Opportunity Rover Update
22 Jan 2007
Opportunity continues to make progress in acquiring long-baseline stereo images of "Victoria Crater." To do this, the rover moves laterally from one point to another between taking images with the left and right eyes of the panoramic camera. The path separating the images is known as a baseline and increases the apparent visual depth of features in the terrain.
During the past week, Opportunity drove across "Cabo Anonimo," a promontory on the northwest edge of Victoria Crater. From there, Opportunity took images of a face of "Cape Desire," the next promontory clockwise around the crater rim, on the other side of the "Bay of Toil." Opportunity then proceeded around the Bay of Toil on the way to Cape Desire.
Opportunity was scheduled to take a picture of comet McNaught on the morning of the rover's 1,063rd sol, or Martian day, of Mars exploration (Jan. 20, 2007).
In addition to daily observations that included measuring atmospheric dust with the panoramic camera, searching for clouds with the navigation camera, surveying the sky and ground with the miniature thermal emission spectrometer, and imaging the sky with the panoramic camera, Opportunity completed the following activities:
Sol 1057 (Jan. 13, 2007): Opportunity measured atmospheric argon with the alpha-particle X-ray spectrometer and surveyed surface targets known as "Pacific," "Pacifico," and "Straight" using the miniature thermal emission spectrometer.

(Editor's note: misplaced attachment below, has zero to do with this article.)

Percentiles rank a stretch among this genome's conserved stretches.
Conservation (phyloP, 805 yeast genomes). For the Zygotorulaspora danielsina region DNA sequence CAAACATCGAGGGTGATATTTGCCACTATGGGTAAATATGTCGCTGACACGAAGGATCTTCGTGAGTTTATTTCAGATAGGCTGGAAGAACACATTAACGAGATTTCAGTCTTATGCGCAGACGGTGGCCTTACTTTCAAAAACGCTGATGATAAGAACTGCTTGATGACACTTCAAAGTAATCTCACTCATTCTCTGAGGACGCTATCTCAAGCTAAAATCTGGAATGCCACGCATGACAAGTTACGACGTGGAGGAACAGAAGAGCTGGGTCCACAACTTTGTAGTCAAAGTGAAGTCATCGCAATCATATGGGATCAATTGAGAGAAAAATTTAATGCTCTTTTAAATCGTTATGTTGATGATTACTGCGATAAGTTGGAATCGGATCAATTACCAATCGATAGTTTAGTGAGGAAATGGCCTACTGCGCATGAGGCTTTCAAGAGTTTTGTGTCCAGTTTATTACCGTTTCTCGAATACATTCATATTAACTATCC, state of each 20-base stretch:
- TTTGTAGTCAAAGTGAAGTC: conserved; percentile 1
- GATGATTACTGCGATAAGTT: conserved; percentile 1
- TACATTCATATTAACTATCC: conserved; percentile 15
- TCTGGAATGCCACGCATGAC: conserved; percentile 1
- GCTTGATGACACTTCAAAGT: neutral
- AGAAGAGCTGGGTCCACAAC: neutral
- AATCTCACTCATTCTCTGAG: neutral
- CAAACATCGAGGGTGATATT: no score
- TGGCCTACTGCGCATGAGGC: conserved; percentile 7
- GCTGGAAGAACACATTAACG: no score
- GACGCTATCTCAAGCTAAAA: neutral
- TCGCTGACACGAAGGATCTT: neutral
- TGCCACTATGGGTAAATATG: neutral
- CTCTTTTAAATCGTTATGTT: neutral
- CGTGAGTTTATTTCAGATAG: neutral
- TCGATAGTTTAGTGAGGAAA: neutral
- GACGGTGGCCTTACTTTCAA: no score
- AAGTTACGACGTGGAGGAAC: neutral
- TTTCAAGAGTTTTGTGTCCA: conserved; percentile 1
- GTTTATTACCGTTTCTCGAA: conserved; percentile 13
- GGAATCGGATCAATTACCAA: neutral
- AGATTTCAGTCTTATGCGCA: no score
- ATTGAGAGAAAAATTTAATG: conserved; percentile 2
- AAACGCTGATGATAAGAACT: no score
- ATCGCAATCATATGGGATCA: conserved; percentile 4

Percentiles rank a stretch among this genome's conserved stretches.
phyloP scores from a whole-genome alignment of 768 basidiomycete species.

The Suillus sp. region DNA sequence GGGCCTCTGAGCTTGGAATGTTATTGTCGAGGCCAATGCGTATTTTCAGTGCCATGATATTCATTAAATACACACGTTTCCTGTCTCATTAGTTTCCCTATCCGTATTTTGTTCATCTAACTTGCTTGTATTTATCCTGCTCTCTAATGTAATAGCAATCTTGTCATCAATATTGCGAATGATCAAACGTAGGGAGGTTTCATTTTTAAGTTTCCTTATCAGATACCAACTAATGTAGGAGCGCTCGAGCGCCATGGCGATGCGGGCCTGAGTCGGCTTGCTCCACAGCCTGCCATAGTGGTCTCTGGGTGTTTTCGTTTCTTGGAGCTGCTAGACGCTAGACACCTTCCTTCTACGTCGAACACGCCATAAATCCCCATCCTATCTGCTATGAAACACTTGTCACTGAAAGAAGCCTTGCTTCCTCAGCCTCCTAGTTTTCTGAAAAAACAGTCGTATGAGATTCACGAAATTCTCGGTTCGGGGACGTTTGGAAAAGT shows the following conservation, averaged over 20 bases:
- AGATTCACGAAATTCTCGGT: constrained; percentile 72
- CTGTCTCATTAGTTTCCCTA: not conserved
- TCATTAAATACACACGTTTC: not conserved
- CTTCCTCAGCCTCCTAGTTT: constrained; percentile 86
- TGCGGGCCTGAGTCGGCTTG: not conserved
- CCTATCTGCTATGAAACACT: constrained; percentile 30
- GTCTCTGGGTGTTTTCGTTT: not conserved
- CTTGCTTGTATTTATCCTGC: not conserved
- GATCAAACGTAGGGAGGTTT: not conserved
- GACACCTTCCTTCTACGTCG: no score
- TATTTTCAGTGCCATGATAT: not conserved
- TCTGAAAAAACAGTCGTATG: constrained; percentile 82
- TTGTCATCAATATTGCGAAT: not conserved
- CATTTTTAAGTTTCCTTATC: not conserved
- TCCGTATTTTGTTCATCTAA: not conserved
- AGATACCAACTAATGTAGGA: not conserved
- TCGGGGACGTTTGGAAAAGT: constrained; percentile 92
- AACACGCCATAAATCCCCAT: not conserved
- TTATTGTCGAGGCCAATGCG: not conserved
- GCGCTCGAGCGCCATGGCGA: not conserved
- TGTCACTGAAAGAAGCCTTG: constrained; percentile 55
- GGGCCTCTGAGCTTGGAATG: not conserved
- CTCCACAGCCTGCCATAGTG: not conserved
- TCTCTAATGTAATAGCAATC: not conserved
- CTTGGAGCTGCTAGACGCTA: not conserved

Sol 1058: Opportunity drove across Cabo Anonimo to the rim overlooking the Bay of Toil.
Sol 1059: Opportunity completed standard remote sensing activities.
Sol 1060: Opportunity acquired the first half of the long-baseline stereo pair of the Bay of Toil using the panoramic camera. The rover then drove 2 meters (7 feet) to get into position to acquire the second half of the baseline stereo pair.
Sol 1061: Opportunity acquired the second half of the baseline stereo pair of panoramic camera images, then proceeded driving around the Bay of Toil.
Sol 1062 (Jan. 18, 2007): Opportunity acquired panoramic camera images of a rock outcrop known as "Guam," exposed on the plains above the rim of Victoria Crater. The camera also photographed cobbles "Gallego," "Vasco" and "Gomes" along the rim. Opportunity acquired miniature thermal emission spectrometer data on Gallego, the soil next to Gallego, and Vasco. Plans called for Opportunity to take snapshots of comet McNaught the next morning.
As of sol 1061 (Jan. 17, 2007), Opportunity's total odometry was 9,840 meters (6.1 miles).